New York: Harry N. Abrams, 1997. First edition. Hardcover. 4to. The Eames brothers, Charles and Ray, gave shape to America's twentieth century; the shift of the nation's attention from the East coast to the West coast, the rise of corporate and industrial America, and the global expansion of American culture. In a rare era of shared objectives, the Eameses partnered with the federal government and the country's top businesses to lead the charge to modernize postwar America. From the 1940s to the 1970s, the Los Angeles based husband and wife team practiced design at its most virtuous and its most expansive: their furniture, toys, buildings, films, graphics, exhibitions, and books all aimed to improve society, not only functionally but also culturally and intellectually. The Eameses' whole-hearted belief that design could improve people's lives remains their greatest lesson. What is all the more remarkable about them is how they achieved their ambitious seriousness of purpose with elegance, wit, and beauty. This volume is published on the occasion of a major exhibition organized by the Library of Congress, Washington, D.C., and the Vitra Design Museum, weil am Rhein, Germany, the holders of the two richest Eames collections in the world. Rather than focus on separate aspects of their work, the book examines the Eameses' projects in the contexts of science, corporate patronage, and politics as well as those of modern design architecture, and art. 205 pages with 243 illustrations, including 165 plates in full color. A fine copy in yellow cloth over boards in a very good plus to near fine dust jacket. Item #15033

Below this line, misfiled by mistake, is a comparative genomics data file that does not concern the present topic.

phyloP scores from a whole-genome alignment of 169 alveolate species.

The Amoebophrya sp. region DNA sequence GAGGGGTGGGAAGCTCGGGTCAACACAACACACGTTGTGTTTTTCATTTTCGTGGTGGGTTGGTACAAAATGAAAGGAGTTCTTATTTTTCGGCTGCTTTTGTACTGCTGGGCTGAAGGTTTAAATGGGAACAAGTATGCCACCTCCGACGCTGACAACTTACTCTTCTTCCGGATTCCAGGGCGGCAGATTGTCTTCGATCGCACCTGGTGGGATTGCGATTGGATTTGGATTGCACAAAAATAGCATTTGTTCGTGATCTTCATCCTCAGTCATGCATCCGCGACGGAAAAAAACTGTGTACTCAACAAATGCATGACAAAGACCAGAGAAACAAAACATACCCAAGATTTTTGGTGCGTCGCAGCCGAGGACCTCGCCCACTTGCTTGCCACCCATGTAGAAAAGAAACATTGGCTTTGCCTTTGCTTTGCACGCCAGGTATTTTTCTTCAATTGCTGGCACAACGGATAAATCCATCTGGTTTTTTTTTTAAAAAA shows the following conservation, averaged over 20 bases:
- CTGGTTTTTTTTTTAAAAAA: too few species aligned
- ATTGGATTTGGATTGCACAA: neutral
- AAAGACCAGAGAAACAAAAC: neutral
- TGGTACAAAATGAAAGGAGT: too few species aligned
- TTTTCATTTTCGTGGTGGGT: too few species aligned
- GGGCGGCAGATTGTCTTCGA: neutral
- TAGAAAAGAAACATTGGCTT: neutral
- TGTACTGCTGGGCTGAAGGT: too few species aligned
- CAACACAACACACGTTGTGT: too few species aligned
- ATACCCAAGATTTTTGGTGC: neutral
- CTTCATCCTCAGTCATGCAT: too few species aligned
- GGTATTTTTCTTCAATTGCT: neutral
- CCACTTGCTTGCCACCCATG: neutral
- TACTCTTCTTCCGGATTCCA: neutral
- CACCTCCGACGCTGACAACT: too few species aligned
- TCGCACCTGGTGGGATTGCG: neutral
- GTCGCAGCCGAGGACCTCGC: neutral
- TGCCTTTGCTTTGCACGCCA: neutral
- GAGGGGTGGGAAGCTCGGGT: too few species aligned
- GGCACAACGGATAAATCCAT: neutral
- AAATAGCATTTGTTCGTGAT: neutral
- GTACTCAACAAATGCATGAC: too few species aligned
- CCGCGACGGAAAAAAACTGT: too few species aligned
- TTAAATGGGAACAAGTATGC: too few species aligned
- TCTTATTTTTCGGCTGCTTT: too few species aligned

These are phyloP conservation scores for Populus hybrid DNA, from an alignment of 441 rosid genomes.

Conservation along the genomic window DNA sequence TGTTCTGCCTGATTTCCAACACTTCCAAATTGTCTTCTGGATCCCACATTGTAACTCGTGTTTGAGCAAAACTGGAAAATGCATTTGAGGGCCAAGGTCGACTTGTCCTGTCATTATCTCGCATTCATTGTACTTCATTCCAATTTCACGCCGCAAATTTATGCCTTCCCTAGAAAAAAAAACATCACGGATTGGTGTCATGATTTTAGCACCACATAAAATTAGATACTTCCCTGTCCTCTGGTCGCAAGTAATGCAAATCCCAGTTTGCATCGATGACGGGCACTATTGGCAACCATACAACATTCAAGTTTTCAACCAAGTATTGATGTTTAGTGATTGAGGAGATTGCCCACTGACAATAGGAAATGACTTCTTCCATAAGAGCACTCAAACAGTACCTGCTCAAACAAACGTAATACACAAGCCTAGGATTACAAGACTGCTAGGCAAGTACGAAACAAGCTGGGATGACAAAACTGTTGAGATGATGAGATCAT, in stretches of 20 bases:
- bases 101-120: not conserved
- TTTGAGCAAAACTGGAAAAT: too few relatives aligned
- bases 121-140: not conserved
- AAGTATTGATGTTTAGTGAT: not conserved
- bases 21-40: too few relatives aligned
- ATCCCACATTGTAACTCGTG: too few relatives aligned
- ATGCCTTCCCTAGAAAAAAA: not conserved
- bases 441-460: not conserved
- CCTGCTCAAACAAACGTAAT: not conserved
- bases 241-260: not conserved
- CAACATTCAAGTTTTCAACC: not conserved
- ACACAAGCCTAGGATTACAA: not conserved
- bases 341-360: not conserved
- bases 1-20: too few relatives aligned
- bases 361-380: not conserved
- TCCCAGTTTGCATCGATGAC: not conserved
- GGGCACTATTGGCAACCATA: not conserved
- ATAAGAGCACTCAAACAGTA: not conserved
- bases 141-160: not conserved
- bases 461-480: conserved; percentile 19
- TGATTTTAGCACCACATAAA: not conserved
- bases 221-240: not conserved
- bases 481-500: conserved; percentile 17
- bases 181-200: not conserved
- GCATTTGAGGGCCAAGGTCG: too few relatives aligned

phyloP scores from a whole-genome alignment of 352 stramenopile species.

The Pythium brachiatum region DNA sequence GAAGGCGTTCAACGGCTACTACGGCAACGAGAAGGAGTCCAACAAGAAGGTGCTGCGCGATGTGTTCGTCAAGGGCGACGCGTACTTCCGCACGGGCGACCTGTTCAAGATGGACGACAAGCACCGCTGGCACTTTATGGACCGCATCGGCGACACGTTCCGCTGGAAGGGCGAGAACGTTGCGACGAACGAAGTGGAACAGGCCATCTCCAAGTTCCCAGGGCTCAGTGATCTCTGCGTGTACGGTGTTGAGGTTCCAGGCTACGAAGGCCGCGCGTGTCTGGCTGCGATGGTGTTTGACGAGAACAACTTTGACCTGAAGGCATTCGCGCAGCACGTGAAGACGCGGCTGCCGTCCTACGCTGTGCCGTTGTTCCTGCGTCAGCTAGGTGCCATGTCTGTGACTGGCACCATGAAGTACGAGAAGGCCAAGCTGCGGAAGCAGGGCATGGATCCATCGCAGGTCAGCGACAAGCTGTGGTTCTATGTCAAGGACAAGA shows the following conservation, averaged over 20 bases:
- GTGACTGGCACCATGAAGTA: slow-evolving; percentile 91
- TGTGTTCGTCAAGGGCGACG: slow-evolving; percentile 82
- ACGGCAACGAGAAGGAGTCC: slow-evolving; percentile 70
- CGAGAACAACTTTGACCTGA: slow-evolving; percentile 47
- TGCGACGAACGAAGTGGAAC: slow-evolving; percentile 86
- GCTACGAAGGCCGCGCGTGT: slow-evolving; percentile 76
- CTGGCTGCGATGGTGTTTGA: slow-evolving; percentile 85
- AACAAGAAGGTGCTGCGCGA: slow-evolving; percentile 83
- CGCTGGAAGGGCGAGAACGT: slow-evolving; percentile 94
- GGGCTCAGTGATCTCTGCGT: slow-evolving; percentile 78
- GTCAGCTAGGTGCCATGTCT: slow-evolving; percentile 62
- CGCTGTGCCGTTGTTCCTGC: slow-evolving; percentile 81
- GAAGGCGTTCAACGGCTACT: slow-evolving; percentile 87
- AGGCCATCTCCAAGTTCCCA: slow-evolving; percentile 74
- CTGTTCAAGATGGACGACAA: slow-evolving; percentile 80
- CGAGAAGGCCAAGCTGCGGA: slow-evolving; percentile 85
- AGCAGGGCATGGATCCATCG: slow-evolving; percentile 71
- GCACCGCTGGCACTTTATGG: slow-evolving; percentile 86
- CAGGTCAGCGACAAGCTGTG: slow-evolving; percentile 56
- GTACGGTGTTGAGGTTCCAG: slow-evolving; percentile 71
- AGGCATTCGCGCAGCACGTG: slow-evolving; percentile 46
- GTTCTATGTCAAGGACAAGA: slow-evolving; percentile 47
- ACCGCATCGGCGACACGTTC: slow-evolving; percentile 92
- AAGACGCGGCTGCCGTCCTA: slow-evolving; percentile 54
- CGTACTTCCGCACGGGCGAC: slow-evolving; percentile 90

ISBN: 0810917998

Price: $150.00

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